Mavis @ Monday, December 19, 2022 at 10:59 pm
“Agree, LR. I can remember most of whom I attended school with but ask me what I had for tea last night, I’d be hard-pressed albeit the science is fairly settled thereof. I’m off.”
No Pepys? I have come to look for it oft nights.
Sadly, it’s a ruse. Elon realises he needs to install a puppet CEO and return to SpaceX (where he has a puppet CEO). The poll is just a cover.
Excellent article on the contorted finances surrounding the buyout of Twitter.
The bottom line is that its only going to get worse. Some of the desirable outcomes include.
– Elon selling more shares to buy out the banks’ stake, thus sending Tesla shares plummeting.
– The banks taking legal action against Elon.
Late Riser @ #310 Monday, December 19th, 2022 – 9:45 pm
Anyone greedy enough to want a quick easy payday, Machiavellian enough to want a go at pulling the political strings, or naive enough to truly believe that Twitter is the future of free speech and they’re the one to save it.
Twitter appears to be full of volunteers at the moment.
Maybe, if Twitter’s majority shareholder can be bothered to do a proper one. But plausible outcomes also include:
– Elon gets bored and just gives it to the next random volunteer he sees
– Twitter runs with effectively no CEO for awhile (kind of like what’s happening at Tesla/SpaceX/etc. right now) as Elon washes his hands of the whole thing and goes back to his other companies
Prevailing theory on Twitter appears to be that Elon will just send Twitter in for bankruptcy proceedings. Not sure I credit that one. But it’s not like Twitter is profitable, or likely to be any time soon.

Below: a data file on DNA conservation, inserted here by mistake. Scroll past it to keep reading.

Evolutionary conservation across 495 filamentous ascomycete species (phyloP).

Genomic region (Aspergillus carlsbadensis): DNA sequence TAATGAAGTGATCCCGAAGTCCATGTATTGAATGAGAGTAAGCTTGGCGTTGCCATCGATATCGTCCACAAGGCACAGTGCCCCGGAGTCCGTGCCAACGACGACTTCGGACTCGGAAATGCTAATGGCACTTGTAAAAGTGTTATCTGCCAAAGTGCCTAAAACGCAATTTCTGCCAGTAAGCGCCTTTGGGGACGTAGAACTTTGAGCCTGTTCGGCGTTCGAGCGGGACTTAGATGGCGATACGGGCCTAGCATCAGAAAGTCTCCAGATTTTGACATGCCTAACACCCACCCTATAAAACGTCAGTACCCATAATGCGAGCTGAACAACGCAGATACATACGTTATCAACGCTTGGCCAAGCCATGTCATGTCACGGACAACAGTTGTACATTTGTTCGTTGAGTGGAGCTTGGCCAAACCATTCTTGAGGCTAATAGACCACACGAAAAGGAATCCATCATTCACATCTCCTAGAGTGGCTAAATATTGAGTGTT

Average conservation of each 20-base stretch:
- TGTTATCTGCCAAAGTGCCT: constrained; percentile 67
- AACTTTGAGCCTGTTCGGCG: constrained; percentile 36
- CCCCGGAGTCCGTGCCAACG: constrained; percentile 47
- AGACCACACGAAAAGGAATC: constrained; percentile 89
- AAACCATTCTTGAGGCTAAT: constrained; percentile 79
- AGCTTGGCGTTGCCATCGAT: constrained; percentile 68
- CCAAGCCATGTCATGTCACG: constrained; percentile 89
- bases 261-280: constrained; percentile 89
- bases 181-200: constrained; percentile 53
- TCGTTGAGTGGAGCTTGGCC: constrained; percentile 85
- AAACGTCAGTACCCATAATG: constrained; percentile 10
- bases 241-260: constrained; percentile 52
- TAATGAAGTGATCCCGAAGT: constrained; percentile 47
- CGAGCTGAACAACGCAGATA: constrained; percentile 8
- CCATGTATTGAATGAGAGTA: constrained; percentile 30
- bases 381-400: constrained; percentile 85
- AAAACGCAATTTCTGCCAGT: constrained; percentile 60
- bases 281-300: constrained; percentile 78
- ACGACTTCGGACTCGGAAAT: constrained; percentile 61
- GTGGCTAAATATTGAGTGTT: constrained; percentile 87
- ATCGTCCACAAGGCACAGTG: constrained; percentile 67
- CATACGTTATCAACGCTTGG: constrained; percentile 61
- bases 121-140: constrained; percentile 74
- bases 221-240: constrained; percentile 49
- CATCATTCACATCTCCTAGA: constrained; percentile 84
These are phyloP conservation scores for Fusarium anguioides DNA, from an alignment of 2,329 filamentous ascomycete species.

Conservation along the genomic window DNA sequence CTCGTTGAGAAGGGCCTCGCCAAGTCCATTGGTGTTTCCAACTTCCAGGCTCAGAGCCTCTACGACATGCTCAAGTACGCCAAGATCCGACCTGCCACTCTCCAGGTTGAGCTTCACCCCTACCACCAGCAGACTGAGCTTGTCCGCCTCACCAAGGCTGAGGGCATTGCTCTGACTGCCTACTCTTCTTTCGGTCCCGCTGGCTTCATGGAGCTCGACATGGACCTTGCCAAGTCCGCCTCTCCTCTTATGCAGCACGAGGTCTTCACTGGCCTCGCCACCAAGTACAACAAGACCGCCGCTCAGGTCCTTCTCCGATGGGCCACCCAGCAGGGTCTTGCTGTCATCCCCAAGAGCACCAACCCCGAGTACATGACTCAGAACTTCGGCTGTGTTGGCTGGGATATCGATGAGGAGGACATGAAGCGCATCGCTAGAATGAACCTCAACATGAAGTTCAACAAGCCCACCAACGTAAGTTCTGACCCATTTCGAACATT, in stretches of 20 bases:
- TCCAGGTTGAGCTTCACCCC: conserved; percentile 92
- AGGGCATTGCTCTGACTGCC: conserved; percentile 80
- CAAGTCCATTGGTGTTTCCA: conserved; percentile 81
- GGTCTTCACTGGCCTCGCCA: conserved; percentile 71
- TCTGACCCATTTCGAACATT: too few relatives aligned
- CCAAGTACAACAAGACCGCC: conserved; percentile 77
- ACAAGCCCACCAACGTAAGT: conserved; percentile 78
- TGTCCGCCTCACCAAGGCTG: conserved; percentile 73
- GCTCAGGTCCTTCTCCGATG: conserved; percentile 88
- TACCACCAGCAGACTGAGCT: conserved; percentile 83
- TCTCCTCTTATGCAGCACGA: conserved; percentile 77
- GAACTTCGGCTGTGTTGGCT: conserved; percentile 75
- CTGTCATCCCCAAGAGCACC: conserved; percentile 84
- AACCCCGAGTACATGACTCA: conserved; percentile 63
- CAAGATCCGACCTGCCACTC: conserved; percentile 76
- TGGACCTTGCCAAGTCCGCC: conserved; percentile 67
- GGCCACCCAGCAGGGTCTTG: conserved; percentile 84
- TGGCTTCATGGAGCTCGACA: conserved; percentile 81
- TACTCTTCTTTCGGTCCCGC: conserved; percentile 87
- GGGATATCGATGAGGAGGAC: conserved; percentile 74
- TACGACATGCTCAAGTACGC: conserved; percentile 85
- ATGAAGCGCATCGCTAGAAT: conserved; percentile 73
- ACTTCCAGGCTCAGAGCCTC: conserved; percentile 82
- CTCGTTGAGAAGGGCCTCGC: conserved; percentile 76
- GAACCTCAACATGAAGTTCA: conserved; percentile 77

Cud Chewer @ #315 Monday, December 19th, 2022 – 10:55 pm
Yes, didn’t he openly say as much? Long before the poll, I mean.
But he’s been having such a terrible run over the past several days. Specifically because of Twitter. And not just limited to “the media” and random public sentiment. He’s been called out by Twitter’s original founder, and has a major Tesla shareholder trying to oust him as CEO. Makes me think this isn’t his intended timing or manner of leaving (although the poll leaves the timing entirely up to him).
Would the big-ego technoking of everything really expect to lose that poll, though? I suspect that like most of the sociopaths operating in the ‘billionaire CEO’ echelon of society, Elon genuinely thinks he’s way more popular than he actually is. Dunning-Kruger and all that.
There is an existing pile of research on the crappiness of “whole word” approaches to literacy for all youngsters. There an emerging understanding that it is worse, and possibly much worse, for some boys.
Phonemic awareness is very useful skill set.
RE: Polling Predictions.
Voice of Endeavour @ 70.5am, Monday
You neglected to consider my caveat at the end of the 2nd paragraph.
I didn’t state that the ALP would win any seats, I suggested that the 2PP margin, of the recent polling, if taken to the 2025 Federal Election could see the government returned with up to 22 further seats.
My projection was based upon a national swing of up to 5%. Regional & State factors must always be considered.
If the Greens can take and retain seats from the LNP, I am equally happy, too.